The I Am Hope Trust has applauded the announcement of government funding for free counselling for children.
The trust will receive $6 million of yearly government support to run the Gumboot Friday initiative, according to founder and comedian Mike Smith, who said he and his team were left gobsmacked by the recent announcement.
“I still haven’t quite gotten my feet back on the ground. It was a huge shock and it was a huge shock to have it announced directly after the coalition agreement was signed.”
The commitment was part of the National-Act and National-NZ First coalition deals released last week and represents a major turnaround in the relationship between King and the government.
King has been highly critical of the Ministry of Health since the inception of Gumboot Friday in 2019, citing cumbersome bureaucracy by the department.
“I’ve never had a battle with the Ministry of Health; it’s been battling with the idea that community group organisations like myself, like Dave Letele’s Butterbean Movement, like the youth trusts up and down the country, small community groups out there, are doing something better and more cost-efficient than them.”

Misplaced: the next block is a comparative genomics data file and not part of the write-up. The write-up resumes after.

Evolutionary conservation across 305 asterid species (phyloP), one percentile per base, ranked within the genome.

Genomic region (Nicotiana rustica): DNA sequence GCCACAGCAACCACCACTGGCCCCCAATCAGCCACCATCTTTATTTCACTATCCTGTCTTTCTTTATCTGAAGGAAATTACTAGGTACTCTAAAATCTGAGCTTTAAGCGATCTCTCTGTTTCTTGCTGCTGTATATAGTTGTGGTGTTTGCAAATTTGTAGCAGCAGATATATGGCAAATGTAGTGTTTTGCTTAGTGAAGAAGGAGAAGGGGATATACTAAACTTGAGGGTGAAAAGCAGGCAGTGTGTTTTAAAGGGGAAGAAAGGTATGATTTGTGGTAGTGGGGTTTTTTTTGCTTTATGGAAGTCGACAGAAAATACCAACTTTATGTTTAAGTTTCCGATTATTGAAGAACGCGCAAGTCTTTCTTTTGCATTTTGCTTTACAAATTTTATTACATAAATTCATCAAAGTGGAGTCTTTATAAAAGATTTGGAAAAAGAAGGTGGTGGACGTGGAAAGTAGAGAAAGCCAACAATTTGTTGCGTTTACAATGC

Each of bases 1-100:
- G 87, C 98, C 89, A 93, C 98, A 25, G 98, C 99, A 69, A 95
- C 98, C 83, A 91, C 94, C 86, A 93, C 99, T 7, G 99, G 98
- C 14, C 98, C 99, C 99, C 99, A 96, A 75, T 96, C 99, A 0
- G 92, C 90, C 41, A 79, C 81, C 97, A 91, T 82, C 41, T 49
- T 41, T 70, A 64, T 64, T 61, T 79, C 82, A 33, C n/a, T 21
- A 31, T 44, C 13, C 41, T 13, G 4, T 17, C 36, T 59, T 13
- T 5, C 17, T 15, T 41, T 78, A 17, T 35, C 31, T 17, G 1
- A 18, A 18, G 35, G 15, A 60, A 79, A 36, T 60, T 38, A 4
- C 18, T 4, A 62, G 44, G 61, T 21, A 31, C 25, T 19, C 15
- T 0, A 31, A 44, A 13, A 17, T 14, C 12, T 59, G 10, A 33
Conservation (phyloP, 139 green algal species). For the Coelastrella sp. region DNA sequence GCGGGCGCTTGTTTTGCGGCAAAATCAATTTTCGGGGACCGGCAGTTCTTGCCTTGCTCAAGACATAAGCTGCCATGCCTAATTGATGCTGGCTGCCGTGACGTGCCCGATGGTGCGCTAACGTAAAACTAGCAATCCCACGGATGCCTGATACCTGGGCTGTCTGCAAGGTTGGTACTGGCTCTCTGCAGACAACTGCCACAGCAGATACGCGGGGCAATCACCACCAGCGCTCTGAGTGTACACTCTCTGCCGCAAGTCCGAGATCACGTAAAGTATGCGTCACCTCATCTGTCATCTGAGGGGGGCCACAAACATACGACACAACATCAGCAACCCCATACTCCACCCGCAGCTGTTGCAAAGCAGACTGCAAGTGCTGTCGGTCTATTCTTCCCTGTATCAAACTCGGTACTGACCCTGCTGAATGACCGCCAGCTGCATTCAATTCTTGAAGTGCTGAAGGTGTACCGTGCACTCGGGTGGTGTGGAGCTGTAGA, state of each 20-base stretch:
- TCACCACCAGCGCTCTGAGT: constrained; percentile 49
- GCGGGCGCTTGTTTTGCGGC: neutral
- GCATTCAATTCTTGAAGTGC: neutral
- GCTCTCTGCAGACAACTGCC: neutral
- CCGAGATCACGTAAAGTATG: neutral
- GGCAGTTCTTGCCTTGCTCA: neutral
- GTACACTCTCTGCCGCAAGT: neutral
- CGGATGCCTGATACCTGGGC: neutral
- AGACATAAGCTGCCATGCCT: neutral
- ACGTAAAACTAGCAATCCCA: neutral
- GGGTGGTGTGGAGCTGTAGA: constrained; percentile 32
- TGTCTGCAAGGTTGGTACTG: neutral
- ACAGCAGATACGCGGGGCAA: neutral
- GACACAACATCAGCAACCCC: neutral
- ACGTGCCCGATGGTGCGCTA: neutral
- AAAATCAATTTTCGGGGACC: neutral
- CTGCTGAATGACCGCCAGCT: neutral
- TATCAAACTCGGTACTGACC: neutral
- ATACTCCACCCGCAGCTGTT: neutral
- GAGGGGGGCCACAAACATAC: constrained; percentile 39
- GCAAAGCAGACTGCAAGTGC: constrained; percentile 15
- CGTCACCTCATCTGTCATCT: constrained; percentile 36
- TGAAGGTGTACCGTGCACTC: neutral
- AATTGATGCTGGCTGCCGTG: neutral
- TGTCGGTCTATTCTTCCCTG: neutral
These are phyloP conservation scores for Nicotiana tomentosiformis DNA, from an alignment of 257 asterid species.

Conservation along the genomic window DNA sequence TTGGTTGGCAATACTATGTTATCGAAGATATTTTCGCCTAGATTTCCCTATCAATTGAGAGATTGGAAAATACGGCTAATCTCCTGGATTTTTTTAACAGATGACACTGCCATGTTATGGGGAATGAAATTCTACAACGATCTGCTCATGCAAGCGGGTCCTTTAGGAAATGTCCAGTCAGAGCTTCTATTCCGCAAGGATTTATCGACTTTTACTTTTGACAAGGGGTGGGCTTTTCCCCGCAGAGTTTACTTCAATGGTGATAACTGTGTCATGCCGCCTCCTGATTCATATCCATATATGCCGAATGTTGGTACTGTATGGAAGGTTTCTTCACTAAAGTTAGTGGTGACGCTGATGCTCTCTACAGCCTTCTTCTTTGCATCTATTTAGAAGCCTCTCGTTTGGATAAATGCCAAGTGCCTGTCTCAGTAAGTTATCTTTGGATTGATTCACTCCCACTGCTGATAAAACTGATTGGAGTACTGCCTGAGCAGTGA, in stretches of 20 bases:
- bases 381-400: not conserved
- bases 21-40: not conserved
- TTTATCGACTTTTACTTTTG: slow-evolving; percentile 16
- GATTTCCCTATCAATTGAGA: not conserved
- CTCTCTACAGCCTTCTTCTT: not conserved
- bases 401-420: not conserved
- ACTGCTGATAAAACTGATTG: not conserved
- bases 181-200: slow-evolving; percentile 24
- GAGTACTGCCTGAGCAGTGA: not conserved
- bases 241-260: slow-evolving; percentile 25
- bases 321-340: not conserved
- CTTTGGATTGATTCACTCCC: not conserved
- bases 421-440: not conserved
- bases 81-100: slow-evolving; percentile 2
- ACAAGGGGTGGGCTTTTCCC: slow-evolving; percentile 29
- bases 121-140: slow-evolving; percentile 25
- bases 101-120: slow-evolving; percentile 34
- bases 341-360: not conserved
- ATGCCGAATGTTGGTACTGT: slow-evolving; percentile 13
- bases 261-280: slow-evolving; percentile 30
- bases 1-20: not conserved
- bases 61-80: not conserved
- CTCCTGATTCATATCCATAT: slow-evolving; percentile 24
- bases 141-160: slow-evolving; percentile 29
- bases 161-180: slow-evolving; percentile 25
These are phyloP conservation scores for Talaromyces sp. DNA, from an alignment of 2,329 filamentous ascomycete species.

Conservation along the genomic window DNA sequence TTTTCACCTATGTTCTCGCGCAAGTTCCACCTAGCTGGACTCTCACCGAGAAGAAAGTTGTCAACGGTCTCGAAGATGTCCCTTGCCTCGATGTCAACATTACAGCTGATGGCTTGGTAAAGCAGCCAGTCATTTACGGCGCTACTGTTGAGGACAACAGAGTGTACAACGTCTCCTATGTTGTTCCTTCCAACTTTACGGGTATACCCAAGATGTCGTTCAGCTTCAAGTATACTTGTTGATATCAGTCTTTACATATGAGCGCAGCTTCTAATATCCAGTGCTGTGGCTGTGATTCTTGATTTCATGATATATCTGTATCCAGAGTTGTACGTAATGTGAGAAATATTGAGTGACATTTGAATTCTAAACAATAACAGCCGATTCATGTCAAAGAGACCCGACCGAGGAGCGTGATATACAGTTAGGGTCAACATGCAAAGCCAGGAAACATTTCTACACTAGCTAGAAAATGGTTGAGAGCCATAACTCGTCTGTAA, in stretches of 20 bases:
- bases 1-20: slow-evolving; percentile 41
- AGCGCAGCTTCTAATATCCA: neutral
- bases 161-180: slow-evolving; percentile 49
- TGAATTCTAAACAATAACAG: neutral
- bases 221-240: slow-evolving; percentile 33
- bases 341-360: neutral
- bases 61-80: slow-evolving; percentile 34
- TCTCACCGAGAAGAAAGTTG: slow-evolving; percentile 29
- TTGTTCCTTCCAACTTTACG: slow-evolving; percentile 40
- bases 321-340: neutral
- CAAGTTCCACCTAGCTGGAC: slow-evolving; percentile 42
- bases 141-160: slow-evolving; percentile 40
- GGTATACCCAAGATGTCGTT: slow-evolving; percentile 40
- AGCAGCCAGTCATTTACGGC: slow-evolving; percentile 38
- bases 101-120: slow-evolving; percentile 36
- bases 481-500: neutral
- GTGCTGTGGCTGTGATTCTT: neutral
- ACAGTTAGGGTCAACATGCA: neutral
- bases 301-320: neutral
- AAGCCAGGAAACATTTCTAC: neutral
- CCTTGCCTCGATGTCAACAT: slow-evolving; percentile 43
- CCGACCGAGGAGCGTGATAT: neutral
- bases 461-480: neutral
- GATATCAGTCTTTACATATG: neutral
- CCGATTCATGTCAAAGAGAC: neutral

Every cent goes to counsellors
The Gumboot Friday waka has been powered by absolutely bare bones, and nothing much will change with the promise that not a single cent will be spent on operational costs.
“Since its inception in 2019 we have delivered 81,000 sessions to New Zealand kids for $11.6 million. So this $6m will go directly to counsellors.”
King says he couldn’t have done this alone. He employs youth ambassadors and it was at their direction that all government funds should be spent directly on counsellors.
Noah Jones is a youth ambassador, and he says Aoteafoa’s kids are worth it.
“Every cent that we get is going into Gumboot Friday and that’s because it’s something we are so passionate about: getting our kids the help they need and honestly, bro, they deserve it, man. This is such an amazing generation.”